Have we ever stopped to think of what may be the consequences of our thoughts, actions or the things we say?
Not many of us do, for often, the words leap out of our mouths faster than we can even think about the resultant action, for far too many times, our hearts completely rule our heads.
We make far too many decisions in life. Even being undecided is a decision, by its own derivative. We are often faced with things that would require a response, or a thought. How many times do we actually have time to think about the effects and consequences of what we do?
Many times we just follow what comes into our minds, neglecting to worry about what and how another person would feel as a result of our words and actions.
Harsh words, once unleashed, can never be retracted. It may be forgotten over time, but some things said which are cutting and hurtful - will never be completely diminished.
For example, your child confides in you, and you simply say what you feel at that moment, without any thought of your his / her feelings, and how they may take it upon themselves. You don’t bother ’sugarcoating’ your words, perhaps only realising that your opinions and what you think matters more than you think - only after the words were uttered.
"I told you nothing will come out of it. You still want to go against me!"
"How many times have I told you to listen? You really deserve whatever your're facing now."
"I'm tired of talking to you. You get upset, you do it all over again. You never learn!"
"Don't talk to me now. I can't be bothered to listen to you!"
Perhaps you were upset. Maybe you were sick and tired of repeating the same thing over and over again, only to have them defy you. It could be a bad day in Motherland... when everything seems bleak and tiring, because despite all your efforts, the kids just seem to go against you for the sake of doing so.
But do you stop to think about what may be the consequence of your seemingly straightforward words?
It's not about being honest, or hiding behind the statement: "They have to learn, even if they do so the hard way. I would rather have them hear it from me than have others whisper behind their backs."
As a toddler, they run about, despite being told to walk properly and not run.
They fall, bust their lip, or get a huge booboo on their foreheads.
You shriek, and in the same breath, question their listening and understanding abilities as to what you always remind them to be mindful about.
As a teen, they seem to develop this "Going out with my parents is uncool, I would rather hang out with my mates till odd hours and to hell with the curfew" attitude.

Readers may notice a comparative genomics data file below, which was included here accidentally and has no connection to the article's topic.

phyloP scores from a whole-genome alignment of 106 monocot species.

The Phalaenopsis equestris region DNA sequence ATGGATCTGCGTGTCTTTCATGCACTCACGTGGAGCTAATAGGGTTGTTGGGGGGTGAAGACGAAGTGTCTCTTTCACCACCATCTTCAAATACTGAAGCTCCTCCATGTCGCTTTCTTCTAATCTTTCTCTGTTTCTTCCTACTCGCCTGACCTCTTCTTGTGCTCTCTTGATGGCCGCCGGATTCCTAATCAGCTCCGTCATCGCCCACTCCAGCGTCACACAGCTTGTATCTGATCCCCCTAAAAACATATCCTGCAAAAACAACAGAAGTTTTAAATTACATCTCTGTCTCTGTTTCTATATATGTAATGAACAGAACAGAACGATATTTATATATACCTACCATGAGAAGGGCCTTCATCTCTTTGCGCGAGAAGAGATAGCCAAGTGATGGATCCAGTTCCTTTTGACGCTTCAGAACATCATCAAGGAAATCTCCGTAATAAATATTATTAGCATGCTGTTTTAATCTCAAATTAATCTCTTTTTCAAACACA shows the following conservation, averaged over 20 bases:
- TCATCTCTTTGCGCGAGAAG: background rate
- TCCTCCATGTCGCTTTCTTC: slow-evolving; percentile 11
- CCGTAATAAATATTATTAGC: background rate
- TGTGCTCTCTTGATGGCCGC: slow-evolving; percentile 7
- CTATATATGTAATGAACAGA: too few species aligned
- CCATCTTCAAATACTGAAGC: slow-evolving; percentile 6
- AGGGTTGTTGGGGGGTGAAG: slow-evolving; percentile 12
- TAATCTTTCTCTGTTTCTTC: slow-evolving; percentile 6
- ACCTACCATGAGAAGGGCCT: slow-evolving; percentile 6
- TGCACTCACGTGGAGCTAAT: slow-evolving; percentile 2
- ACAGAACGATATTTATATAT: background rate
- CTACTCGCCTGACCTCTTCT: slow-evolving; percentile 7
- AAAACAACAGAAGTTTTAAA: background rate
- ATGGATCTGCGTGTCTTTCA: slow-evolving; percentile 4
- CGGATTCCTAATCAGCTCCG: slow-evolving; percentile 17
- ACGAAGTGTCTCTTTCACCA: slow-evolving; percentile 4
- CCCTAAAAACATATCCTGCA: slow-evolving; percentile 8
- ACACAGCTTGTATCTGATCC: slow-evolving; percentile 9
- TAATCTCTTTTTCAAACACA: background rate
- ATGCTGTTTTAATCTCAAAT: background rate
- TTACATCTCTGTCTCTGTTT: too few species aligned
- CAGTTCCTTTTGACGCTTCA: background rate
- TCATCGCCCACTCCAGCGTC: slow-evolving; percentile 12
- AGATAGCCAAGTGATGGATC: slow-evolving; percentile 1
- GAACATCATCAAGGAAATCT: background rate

They neglect to study, and perhaps get lower than usual marks.
You nag, going on and on about bad company and how if they continue their 'lifestyle' they are bound to be in some menial job or serving tables (I resent that, by the way). Or worse, they get caught breaking the law and get sent to a juvenile home. You create worse case scenarios even before they happen, plunging the child into a chasm of negativity and despair.
Perhaps I may be that way in the future, when BabyMoo is older - when I'm at the end of my tethers and he still tries my patience. However, I'm still going to try to constantly remind myself to calm down and remember that I have been there before. I have been at that stage where I questioned all my mothers's advice, despite being proven time and time again that she's right. Where I learned things the hard way, and learned to solve problems on my own, because I had no one else to blame but myself.
Sometimes maybe the kids have to learn the hard way.
Sometimes, all they need is just someone to extend a hand when they fall.
To help them up, hug them and tell them that failing is part of life's lessons.
Not someone to tell them off, to judge their actions, or to point an accusing finger at them.
Just someone to still run to, and provide sanctuary in their life's journey despite everything else.
They can hurt more from the words than the results of their wrongdoing.
Maybe the only thing that would never heal - is the fact that person whom they believe understands them and loves them as they are - was the one who uttered those words. Harsh words are never all that necessary, because the impact can be as lasting as a hundred serrated knives, especially if it comes from someone close, or someone whom they expect to always be there.
I have to always remind myself of this given my quick temper and low tolerance for silly antics - because parenting is a lot harder than they make it seem in books.